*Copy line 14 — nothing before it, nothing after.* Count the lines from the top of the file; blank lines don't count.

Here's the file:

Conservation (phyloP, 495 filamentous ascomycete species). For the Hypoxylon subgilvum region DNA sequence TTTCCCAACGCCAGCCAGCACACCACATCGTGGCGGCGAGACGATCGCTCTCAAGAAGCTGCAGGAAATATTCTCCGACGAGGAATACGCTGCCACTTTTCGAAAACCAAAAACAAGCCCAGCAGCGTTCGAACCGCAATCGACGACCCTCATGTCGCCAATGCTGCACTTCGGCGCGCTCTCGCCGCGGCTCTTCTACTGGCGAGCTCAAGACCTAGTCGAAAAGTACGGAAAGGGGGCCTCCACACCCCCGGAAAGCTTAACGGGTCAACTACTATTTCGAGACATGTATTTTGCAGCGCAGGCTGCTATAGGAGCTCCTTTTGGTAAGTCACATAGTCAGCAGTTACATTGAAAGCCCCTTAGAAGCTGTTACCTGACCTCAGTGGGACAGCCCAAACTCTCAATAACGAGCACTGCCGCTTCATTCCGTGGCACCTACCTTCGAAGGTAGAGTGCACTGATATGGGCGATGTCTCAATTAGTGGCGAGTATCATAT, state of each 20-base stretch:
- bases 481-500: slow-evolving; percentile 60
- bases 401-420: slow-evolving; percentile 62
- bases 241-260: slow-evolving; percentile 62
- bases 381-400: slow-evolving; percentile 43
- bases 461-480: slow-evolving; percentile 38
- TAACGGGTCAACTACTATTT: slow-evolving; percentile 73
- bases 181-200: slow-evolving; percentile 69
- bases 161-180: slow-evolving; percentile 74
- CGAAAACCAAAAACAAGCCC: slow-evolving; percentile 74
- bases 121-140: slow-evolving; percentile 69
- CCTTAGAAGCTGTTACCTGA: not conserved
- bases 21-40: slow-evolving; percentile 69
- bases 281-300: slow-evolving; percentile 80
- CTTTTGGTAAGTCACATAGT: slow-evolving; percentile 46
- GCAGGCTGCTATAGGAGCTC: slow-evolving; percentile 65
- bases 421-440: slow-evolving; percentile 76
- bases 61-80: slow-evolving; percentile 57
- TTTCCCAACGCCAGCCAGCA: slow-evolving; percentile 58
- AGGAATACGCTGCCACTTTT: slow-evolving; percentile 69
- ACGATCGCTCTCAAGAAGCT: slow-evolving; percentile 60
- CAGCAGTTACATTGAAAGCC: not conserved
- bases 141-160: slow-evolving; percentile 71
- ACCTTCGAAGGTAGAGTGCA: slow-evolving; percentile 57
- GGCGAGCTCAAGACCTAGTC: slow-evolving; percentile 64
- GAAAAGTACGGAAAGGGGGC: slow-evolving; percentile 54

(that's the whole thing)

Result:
- bases 281-300: slow-evolving; percentile 80